Photo: Mitch Robinson
Through education and demonstration, Strawberry Plains Audubon Center inspires ecological stewardship and leads community action to conserve and manage our landscape for biodiversity and habitat for birds and other wildlife.
You might recognize an oak in the summer by its lobed leaves or a maple in the fall by its propeller-shaped fruit, but how do you identify these same trees in the winter or early spring? Join us to learn how you can go beyond just leaves to identify trees.
In the dead of night, during our late-winter rainstorms, an ancient breeding ritual takes place at vernal pools among the hidden salamanders of our forests. Join us for a morning dedicated to the amazing amphibians that dwell in our forests, streams and wetlands.
Representatives from Strawberry Plains Audubon Center joined over 100 community members from Oxford, MS for the ribbon cutting of Woodlawn-Davis Park, Oxford's first "habitat' based park and another step toward becoming a bird-friendly city. Read more in the article from the Oxford Citizen.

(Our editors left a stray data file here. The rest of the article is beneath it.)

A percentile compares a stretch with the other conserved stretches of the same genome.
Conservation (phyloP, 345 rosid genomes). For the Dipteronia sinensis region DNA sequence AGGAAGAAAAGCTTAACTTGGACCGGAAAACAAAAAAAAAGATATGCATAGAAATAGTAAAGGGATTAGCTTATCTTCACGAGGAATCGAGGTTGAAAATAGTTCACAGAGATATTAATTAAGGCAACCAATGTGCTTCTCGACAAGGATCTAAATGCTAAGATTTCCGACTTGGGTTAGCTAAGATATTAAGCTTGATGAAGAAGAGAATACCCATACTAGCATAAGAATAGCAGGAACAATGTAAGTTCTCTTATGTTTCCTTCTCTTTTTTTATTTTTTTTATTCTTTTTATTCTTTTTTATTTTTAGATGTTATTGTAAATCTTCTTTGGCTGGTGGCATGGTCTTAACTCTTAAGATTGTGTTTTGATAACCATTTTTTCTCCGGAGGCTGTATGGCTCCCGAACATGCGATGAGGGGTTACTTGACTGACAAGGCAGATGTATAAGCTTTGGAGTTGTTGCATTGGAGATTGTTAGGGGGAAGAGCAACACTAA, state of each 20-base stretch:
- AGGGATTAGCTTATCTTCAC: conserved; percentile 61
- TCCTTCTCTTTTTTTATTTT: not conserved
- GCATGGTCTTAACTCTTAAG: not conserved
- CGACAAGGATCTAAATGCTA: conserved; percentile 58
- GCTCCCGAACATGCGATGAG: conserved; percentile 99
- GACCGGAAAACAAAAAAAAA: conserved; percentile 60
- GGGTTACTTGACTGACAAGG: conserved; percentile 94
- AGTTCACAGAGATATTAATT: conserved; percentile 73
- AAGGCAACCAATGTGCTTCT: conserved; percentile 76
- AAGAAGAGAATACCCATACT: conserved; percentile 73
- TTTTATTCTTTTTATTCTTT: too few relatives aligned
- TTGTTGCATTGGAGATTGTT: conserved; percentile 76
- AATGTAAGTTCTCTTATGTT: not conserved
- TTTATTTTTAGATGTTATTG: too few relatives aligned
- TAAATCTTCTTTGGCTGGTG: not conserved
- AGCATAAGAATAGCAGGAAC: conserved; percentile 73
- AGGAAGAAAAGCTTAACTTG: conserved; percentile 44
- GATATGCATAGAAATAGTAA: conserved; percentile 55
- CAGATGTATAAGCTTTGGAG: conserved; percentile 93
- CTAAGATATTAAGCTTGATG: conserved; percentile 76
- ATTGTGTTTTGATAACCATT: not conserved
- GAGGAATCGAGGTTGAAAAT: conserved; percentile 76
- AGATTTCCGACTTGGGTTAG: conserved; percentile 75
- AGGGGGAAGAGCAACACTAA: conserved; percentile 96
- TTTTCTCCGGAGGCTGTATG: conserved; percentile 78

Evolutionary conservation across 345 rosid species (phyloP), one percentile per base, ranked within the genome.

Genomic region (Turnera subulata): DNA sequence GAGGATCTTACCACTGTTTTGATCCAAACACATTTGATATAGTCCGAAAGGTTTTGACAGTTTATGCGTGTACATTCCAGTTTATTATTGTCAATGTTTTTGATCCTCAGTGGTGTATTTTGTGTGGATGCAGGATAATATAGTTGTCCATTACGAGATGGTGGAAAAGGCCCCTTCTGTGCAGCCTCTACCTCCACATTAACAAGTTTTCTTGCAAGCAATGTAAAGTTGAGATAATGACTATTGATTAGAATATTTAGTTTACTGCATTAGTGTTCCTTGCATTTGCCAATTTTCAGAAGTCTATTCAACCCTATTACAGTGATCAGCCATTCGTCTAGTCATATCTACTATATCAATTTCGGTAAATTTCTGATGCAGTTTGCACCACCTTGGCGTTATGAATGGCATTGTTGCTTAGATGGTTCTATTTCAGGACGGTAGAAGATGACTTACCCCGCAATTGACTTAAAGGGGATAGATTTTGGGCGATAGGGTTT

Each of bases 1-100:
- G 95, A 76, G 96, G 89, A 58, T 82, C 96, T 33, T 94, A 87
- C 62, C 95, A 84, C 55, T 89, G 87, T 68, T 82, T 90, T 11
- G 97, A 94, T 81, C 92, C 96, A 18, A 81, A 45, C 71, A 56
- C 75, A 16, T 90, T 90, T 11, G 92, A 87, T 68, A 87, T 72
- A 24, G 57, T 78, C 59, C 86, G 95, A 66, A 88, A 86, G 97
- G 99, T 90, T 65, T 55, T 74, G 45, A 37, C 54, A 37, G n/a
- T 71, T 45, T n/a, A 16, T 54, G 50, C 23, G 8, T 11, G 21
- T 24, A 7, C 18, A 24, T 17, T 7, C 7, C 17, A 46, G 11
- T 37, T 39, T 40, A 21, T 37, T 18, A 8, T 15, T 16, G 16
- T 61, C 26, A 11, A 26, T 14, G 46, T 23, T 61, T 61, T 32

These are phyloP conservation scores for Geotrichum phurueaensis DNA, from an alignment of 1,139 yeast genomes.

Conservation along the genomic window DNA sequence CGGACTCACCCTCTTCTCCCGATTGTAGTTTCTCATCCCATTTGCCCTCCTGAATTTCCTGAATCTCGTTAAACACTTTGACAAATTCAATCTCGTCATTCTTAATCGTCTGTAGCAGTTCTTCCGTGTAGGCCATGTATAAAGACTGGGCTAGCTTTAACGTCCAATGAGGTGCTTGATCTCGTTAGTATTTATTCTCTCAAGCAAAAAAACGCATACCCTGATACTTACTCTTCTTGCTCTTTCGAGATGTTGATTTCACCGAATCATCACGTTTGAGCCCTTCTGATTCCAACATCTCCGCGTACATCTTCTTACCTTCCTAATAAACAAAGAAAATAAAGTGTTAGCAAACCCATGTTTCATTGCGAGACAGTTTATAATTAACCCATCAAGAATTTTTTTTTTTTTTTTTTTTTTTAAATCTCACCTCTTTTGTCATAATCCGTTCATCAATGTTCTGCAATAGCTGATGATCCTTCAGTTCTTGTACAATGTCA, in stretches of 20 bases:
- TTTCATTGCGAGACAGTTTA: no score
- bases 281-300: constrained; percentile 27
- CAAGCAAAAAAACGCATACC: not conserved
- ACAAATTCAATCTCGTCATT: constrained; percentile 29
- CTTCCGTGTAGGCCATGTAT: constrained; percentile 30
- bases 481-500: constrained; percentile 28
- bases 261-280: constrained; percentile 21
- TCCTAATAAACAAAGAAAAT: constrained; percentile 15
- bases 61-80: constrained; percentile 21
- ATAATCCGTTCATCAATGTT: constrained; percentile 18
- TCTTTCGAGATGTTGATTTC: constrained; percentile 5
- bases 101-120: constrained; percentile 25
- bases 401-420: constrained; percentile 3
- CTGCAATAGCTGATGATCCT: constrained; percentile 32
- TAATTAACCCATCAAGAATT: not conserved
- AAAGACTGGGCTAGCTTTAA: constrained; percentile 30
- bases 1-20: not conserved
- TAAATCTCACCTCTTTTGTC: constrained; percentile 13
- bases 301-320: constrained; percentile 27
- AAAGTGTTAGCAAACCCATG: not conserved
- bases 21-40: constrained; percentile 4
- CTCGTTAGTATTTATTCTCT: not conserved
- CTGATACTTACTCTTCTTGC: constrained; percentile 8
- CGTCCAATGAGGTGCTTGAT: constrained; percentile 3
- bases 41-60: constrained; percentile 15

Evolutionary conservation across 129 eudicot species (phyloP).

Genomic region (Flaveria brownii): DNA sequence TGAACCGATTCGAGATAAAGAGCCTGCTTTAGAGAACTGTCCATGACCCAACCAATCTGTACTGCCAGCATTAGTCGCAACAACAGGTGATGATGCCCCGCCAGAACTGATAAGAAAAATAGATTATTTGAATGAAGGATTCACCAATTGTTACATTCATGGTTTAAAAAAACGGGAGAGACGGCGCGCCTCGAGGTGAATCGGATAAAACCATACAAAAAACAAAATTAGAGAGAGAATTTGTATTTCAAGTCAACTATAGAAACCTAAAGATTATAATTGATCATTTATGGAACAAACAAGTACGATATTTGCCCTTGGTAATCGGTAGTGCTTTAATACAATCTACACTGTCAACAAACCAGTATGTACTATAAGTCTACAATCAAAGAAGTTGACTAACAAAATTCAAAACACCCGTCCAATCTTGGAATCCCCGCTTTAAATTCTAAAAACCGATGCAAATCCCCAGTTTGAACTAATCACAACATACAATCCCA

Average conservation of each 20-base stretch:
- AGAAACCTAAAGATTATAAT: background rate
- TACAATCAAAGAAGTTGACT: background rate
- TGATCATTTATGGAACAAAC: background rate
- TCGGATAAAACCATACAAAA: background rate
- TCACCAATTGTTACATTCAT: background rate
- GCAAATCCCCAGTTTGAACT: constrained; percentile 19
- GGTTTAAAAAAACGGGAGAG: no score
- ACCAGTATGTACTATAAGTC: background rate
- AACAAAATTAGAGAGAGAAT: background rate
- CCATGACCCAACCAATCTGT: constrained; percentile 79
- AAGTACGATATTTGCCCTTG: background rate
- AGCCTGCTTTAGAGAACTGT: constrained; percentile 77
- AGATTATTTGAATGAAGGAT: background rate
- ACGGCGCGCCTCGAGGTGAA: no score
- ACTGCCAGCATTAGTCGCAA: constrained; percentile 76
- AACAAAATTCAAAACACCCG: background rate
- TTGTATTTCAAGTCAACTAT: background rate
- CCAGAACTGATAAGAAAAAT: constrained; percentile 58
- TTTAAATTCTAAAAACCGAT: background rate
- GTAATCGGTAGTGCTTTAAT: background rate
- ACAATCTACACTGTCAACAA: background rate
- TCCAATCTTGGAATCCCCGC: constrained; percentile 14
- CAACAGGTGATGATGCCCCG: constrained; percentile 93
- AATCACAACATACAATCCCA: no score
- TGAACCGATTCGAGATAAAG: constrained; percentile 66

Families and friends gathered on Sunday and participated in a day of activities celebrating the habitats of the Mississippi Hill Country. The afternoon began with a wagon ride out to the 300 year old Sharecropper Oak, one of several remnant shade trees remaining from prior agricultural days, where author and filmmaker, Alison Fast, led an interactive reading of her children’s book, Marigold and the Faraway Tree.
Conservation Education Manager, Mitch Robinson, regularly contributes articles to Lake Caroline Living, a neighborhood magazine for a community in Madison, MS. Strawberry Plains is working with their Landscape Committe to create a Bird-Friendly park, as well as providing conservation tips through their monthly magazine. Read his most recent article about Golden Bamboo, Nandina domestica, and the impacts it has on our native birds, as well as suggestions for alternative native plants.